5. Mortgage your house, not your life.

Our clients are figuring out how much they can afford and they’re not willing to spend a dime more. In the boom years, it seemed that all budgets were flexible. Many clients would spend way beyond the original budgets as they made changes and upgrades through the building process. The new normal is for fixed budgets, with few, if any changes, and no upgrades. Building budgets mean something again as people are unwilling to risk the possibility their income won’t easily cover the mortgage payments.

6. Invest in what you need, pay for what you want.

Some of our customers are simply putting off the installation of fixtures and finishes until they can pay for them out of pocket. It’s a sensible scheme since there are many things that go into a house, from appliances to light fixtures to carpets that don’t last nearly as long as payments on the mortgage. Over 30 years, a $300 light fixture would cost almost $850 on a typical current mortgage. What are the chances that light fixture would still be in use?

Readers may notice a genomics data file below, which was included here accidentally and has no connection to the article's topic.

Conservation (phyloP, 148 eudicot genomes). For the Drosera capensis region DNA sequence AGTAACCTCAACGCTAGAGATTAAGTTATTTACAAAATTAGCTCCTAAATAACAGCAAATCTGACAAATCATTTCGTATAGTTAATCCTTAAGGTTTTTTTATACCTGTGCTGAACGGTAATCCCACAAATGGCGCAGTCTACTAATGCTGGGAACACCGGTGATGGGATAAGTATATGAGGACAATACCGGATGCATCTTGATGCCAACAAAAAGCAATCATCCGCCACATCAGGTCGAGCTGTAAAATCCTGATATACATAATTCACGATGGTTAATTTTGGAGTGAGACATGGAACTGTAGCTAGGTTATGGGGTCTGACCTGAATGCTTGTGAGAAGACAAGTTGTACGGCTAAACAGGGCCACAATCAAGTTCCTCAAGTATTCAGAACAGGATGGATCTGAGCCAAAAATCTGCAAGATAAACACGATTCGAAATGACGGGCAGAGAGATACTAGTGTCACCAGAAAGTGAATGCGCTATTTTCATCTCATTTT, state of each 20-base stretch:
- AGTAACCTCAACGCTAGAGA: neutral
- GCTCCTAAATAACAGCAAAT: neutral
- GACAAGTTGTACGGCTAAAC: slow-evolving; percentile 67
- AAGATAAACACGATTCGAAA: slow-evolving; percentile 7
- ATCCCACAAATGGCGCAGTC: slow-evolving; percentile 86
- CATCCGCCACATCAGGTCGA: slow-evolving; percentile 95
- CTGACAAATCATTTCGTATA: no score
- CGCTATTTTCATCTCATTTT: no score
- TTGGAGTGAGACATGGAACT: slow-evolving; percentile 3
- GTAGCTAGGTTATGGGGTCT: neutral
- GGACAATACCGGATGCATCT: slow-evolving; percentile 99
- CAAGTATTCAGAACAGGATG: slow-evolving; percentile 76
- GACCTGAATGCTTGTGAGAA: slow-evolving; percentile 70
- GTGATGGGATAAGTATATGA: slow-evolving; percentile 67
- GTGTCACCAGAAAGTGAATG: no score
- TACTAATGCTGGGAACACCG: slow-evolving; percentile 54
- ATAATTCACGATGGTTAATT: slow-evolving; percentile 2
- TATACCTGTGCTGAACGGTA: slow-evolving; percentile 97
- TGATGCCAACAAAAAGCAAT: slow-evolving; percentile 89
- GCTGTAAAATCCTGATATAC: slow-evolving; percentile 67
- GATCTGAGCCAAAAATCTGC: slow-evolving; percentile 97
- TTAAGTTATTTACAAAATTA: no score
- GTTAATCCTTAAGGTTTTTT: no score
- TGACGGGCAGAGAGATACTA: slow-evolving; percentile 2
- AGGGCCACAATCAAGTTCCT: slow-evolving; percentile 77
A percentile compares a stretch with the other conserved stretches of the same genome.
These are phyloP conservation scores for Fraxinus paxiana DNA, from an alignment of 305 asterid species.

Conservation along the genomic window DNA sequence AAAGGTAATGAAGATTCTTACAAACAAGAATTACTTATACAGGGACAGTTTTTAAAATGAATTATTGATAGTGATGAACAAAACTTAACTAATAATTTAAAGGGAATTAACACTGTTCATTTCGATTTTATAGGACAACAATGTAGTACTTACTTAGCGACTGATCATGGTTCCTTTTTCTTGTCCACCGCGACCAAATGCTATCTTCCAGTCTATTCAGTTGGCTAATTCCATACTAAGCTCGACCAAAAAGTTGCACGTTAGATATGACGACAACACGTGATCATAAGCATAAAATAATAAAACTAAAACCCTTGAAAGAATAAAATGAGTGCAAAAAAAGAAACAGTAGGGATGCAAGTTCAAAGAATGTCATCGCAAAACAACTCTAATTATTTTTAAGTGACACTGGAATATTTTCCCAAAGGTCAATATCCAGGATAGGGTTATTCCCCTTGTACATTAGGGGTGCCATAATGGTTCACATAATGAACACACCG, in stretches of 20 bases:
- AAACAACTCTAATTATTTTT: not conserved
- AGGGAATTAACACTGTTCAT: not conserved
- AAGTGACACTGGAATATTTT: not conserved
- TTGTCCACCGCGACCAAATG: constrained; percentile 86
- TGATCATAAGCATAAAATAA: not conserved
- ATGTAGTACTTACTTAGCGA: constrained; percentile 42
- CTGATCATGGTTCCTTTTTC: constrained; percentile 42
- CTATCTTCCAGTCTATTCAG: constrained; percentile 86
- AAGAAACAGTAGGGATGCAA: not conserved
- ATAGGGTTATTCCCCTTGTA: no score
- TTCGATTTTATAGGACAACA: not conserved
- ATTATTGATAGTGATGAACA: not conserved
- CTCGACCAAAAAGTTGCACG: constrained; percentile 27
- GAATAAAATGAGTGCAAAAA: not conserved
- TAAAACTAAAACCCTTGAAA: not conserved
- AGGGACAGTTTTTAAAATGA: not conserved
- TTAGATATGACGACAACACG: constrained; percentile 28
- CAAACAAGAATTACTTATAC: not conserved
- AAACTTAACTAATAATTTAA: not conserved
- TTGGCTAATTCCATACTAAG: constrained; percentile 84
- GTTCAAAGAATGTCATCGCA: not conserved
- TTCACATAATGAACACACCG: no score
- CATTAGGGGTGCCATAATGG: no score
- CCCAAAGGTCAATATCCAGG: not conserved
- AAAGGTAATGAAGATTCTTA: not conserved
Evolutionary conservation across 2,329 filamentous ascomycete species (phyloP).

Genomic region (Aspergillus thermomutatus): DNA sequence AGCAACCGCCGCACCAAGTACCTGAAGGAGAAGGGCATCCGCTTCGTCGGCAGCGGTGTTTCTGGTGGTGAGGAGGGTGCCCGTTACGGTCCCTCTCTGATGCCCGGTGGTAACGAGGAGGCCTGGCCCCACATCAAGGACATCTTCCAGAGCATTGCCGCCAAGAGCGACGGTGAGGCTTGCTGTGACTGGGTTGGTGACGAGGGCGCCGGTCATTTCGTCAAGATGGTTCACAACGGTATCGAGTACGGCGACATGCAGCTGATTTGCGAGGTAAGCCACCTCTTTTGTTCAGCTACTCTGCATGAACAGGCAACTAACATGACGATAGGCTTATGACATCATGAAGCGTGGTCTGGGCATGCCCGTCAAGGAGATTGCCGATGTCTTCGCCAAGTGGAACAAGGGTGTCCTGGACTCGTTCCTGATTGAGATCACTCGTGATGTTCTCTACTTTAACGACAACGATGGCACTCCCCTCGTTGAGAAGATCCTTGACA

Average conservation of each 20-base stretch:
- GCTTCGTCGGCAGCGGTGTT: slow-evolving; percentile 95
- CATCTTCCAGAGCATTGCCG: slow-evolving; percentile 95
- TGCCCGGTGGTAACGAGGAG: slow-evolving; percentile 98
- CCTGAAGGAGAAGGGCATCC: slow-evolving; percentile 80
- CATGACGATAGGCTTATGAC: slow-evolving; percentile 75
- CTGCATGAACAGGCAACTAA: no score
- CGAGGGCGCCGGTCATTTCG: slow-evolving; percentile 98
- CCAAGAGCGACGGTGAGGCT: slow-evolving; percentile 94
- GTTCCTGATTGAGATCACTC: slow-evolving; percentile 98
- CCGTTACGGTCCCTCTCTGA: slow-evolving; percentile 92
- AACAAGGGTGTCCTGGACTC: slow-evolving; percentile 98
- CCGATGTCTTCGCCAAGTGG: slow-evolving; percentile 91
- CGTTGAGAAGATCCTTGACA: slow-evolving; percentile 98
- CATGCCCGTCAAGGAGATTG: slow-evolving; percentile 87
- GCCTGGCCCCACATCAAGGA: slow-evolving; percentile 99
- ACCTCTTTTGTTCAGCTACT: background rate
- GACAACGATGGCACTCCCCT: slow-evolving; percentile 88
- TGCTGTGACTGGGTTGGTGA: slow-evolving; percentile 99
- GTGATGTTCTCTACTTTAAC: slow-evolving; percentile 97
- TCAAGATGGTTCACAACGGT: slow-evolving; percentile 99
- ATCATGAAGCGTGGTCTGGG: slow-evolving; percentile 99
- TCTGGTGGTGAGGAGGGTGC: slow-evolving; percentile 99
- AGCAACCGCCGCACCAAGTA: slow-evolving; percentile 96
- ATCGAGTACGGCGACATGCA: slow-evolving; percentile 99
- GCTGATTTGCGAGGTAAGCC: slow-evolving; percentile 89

7. Fat is hot. And cool.

Good structure and insulation requires walls that are fatter. For a long time, our minimum wall has been 6 inches thick. With high density insulation, we’ve been able to achieve between R-22 and R-26 with this thickness. But more is better and we are now building most of our homes with an R33-35 standard and a wall thickness that’s closer to 9 inches. Still, some clients want more, so we have projects with walls that are 12 inches and even 16 inches in thickness. Our clients are investing in the real comfort that comes from shelter from the heat and cold with minimal or no expense.